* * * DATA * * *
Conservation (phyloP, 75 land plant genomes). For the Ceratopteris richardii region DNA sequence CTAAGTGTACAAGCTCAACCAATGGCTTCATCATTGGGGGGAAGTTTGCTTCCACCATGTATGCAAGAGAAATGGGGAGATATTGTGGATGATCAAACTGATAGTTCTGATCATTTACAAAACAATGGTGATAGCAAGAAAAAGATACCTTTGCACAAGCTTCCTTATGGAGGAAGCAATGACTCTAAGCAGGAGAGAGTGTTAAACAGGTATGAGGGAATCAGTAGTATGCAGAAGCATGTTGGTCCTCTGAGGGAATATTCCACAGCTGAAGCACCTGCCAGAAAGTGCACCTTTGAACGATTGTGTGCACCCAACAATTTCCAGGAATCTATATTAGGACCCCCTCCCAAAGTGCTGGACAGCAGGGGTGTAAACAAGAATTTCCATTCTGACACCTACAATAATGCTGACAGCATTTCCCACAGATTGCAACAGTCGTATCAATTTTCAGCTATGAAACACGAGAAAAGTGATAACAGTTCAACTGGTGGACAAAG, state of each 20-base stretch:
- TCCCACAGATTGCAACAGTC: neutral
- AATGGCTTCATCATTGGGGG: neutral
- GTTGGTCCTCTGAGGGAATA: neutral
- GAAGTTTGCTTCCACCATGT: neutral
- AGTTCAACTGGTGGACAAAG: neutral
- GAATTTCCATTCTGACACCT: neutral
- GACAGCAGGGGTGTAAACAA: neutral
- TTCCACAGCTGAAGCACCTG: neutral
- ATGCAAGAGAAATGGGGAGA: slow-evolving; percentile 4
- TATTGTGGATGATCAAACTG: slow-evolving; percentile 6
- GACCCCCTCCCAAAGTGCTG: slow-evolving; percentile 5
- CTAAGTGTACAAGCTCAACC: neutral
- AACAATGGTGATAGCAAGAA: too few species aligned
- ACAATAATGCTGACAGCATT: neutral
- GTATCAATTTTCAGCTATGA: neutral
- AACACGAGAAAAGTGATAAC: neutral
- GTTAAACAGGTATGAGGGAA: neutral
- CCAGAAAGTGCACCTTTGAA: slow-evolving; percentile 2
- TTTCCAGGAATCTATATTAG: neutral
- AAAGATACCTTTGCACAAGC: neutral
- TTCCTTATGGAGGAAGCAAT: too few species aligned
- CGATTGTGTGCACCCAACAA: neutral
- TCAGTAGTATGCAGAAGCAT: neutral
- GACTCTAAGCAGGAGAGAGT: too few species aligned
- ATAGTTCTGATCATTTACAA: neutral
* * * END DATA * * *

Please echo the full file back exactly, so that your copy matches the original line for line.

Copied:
Conservation (phyloP, 75 land plant genomes). For the Ceratopteris richardii region DNA sequence CTAAGTGTACAAGCTCAACCAATGGCTTCATCATTGGGGGGAAGTTTGCTTCCACCATGTATGCAAGAGAAATGGGGAGATATTGTGGATGATCAAACTGATAGTTCTGATCATTTACAAAACAATGGTGATAGCAAGAAAAAGATACCTTTGCACAAGCTTCCTTATGGAGGAAGCAATGACTCTAAGCAGGAGAGAGTGTTAAACAGGTATGAGGGAATCAGTAGTATGCAGAAGCATGTTGGTCCTCTGAGGGAATATTCCACAGCTGAAGCACCTGCCAGAAAGTGCACCTTTGAACGATTGTGTGCACCCAACAATTTCCAGGAATCTATATTAGGACCCCCTCCCAAAGTGCTGGACAGCAGGGGTGTAAACAAGAATTTCCATTCTGACACCTACAATAATGCTGACAGCATTTCCCACAGATTGCAACAGTCGTATCAATTTTCAGCTATGAAACACGAGAAAAGTGATAACAGTTCAACTGGTGGACAAAG, state of each 20-base stretch:
- TCCCACAGATTGCAACAGTC: neutral
- AATGGCTTCATCATTGGGGG: neutral
- GTTGGTCCTCTGAGGGAATA: neutral
- GAAGTTTGCTTCCACCATGT: neutral
- AGTTCAACTGGTGGACAAAG: neutral
- GAATTTCCATTCTGACACCT: neutral
- GACAGCAGGGGTGTAAACAA: neutral
- TTCCACAGCTGAAGCACCTG: neutral
- ATGCAAGAGAAATGGGGAGA: slow-evolving; percentile 4
- TATTGTGGATGATCAAACTG: slow-evolving; percentile 6
- GACCCCCTCCCAAAGTGCTG: slow-evolving; percentile 5
- CTAAGTGTACAAGCTCAACC: neutral
- AACAATGGTGATAGCAAGAA: too few species aligned
- ACAATAATGCTGACAGCATT: neutral
- GTATCAATTTTCAGCTATGA: neutral
- AACACGAGAAAAGTGATAAC: neutral
- GTTAAACAGGTATGAGGGAA: neutral
- CCAGAAAGTGCACCTTTGAA: slow-evolving; percentile 2
- TTTCCAGGAATCTATATTAG: neutral
- AAAGATACCTTTGCACAAGC: neutral
- TTCCTTATGGAGGAAGCAAT: too few species aligned
- CGATTGTGTGCACCCAACAA: neutral
- TCAGTAGTATGCAGAAGCAT: neutral
- GACTCTAAGCAGGAGAGAGT: too few species aligned
- ATAGTTCTGATCATTTACAA: neutral